November 1, 1980 to December 31, 1980
Project Location: 
Gulf of Alaska
Project Description: 

The Storm Transfer and Response Experiment (STREX) was an air-sea interaction research program that was carried out in the Gulf of Alaska to investigate characteristics of the boundary layers of the atmosphere and ocean in middle-latitude storms. Observations were made by ships, aircraft, satellites, and buoys in ten (10) storms. The field phase of STREX was carried out during November and December 1980 by meteorologists from the United States and Canada. STREX was organized as a federation of essentially independent efforts by more than 30 Principal Investigators (PI)s responsible for their own projects, who have agreed to collaborate in data analysis. Major responsibilities for STREX planning and management were carried by scientists representing the Canadian Atmospheric Environment Service (AES) and Institute of Ocean Sciences (IOS), the National Oceanic and Atmospheric Administration (NOAA)’s Pacific Marine Environmental Laboratories (PMEL), and the University of Washington (UW). Other institutions represented by PIs included the: National Aeronautics and Space Administration (NASA)’s Jet Propulsion Laboratory; Langley Research Center; National Center for Atmospheric Research (NCAR); Naval Postgraduate School (NPGS); Office of Weather Research and Modification; and NOAA’s Research Flight Facility; Oregon State University; University of Toronto; and University of Wisconsin.


Scientific Objectives: 

The objectives of STREX were to extend the understanding of the following aspects of Pacific storms: (1) the characteristic spatial distributions of the vertical fluxes of momentum, heat, and water vapor in the atmospheric boundary layer; (2) the scales on which transfer occurs from the boundary layer to the lower troposphere; (3) the characteristic spatial distribution of latent heat release in these storms; and (4) the effects of storms on the upper mixed layer of the ocean.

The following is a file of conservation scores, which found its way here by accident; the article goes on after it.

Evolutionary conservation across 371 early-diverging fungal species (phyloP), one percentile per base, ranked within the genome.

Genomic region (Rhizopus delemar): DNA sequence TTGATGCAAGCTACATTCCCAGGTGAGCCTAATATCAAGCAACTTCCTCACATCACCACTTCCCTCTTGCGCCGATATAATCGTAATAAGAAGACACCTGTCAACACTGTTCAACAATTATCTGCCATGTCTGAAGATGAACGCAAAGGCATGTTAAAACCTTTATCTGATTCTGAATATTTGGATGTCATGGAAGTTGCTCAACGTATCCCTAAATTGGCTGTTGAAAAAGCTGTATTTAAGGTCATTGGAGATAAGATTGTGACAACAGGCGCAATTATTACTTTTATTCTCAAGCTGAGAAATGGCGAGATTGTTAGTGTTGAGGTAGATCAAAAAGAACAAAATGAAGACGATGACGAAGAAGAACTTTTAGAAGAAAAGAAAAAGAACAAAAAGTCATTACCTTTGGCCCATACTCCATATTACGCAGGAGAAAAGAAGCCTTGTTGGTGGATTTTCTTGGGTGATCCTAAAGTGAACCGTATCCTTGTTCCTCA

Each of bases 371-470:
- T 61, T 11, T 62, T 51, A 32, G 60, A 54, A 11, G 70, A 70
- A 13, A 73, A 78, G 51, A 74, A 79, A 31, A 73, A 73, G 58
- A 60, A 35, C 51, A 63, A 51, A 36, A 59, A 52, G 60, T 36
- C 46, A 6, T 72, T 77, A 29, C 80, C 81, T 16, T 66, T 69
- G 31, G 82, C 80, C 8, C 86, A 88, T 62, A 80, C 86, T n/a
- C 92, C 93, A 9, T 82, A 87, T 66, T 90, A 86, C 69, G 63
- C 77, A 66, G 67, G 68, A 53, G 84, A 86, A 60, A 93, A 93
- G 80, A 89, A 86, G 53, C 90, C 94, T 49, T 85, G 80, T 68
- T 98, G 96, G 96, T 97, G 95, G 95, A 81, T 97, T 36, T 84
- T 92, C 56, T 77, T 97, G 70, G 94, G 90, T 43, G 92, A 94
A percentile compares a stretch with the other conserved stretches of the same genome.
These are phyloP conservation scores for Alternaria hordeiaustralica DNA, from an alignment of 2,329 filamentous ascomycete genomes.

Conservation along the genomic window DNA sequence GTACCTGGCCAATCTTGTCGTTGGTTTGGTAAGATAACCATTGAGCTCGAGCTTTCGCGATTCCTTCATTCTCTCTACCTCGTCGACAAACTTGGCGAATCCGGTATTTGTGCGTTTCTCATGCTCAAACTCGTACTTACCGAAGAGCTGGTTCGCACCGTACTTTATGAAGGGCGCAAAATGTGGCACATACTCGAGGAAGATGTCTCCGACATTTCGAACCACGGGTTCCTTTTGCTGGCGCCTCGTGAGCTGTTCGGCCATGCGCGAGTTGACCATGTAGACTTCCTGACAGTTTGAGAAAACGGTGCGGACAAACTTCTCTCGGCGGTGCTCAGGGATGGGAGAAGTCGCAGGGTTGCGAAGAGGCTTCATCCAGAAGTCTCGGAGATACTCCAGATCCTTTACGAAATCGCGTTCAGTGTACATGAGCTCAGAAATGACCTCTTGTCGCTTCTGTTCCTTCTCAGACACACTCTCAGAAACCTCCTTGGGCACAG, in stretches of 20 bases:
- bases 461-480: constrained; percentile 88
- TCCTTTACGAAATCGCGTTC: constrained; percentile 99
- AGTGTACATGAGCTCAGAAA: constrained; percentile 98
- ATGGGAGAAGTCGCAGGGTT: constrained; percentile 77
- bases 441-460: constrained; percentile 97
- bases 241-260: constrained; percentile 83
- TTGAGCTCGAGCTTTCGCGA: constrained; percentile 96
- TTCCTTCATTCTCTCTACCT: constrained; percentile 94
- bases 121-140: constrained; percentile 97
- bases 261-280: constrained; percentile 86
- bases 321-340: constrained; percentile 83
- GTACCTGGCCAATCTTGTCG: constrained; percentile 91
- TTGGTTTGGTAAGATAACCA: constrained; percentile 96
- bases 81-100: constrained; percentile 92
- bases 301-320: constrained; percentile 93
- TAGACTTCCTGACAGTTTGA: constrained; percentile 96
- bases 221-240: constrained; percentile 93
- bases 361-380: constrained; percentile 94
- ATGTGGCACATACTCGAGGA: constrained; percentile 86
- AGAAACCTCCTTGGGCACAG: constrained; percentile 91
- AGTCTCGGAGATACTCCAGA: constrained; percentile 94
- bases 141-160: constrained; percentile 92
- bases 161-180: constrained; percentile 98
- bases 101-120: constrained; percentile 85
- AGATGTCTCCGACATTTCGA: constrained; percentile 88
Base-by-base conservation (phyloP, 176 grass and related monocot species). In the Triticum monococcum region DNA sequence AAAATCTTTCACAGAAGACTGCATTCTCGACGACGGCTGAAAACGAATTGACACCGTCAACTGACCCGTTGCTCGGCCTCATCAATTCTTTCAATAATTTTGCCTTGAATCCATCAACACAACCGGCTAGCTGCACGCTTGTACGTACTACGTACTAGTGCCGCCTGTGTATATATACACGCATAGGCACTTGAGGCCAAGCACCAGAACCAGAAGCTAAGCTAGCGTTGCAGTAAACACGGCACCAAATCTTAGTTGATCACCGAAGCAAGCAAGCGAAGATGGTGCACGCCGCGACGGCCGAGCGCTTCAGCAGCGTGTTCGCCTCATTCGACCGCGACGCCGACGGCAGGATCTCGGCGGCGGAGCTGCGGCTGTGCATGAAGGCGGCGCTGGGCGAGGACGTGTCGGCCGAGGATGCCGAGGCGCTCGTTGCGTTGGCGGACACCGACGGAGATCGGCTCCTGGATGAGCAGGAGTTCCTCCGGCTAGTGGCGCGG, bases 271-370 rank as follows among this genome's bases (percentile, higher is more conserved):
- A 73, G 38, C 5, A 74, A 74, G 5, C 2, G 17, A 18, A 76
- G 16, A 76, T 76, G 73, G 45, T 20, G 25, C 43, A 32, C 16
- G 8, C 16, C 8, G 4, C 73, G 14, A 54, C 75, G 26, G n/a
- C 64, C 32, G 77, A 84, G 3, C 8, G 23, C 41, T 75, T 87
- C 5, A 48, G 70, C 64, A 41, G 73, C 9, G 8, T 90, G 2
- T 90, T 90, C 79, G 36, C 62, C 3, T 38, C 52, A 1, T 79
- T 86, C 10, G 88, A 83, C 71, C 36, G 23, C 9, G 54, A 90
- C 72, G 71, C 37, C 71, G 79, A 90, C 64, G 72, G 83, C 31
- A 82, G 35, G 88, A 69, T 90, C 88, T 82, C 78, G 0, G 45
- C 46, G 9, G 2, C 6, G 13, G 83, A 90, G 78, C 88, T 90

Aircraft Program -  For the 10 storms chosen for intensive observations, research aircraft carried out a variety of observations. In 9 of these 10 storms, an Air Force Reserve C-130 (920 Weather Recon Group) flew a prescribed track to provide soundings spaced at intervals of about 300 km. On each flight, approximately 9 dropsondes were deployed from a height of 300 mb. Two of the nine dropsondes were scheduled to coincide in time with the soundings taken from the two ships at 3-h intervals. In each of the nine storms, a NOAA P-3 flew a prescribed mission that included dropsondes deployed from 500 mb; multiple penetrations of clouds and fronts; and boundary layer flights to measure vertical fluxes, ocean surface properties, and other quantities. The NOAA P-3 also deployed airborne expendable bathythermographs (AXBT). In four storms, the NCAR Electra was used to make boundary-layer measurements (horizontal distribution of fluxes of momentum, heat, and water vapor, liquid water content cloud physics parameters, radiation) and to observe ocean surface properties (sea surface temperature). The Electra operated out of McChord Air Force Base in Washington State. The NASA C-130 flew at 850 mb in four storms, making microwave and radar observations of the sea surface. The Electra flew comparison flights with the P-3 and the NASA C-130. Flight plans of all aircraft were coordinated carefully.

Shipboard Meteorological Program - The Canadian weathership CCGS Vancouver and the NOAA ship USS Oceanographer were the primary observing platforms for extensive meteorological and oceanographic observational programs during STREX. The Vancouver was stationed at its normal position at 150°N, 145°W, while the Oceanographer was positioned near 50°N, 141 °W. Both ships made standard surface meteorological observations and upper-air soundings. Throughout the STREX period, radiosondes were launched at six-hour intervals, and during selected intensive periods, the frequency was increased to every three hours. Approximately 200 radiosondes were released from each ship.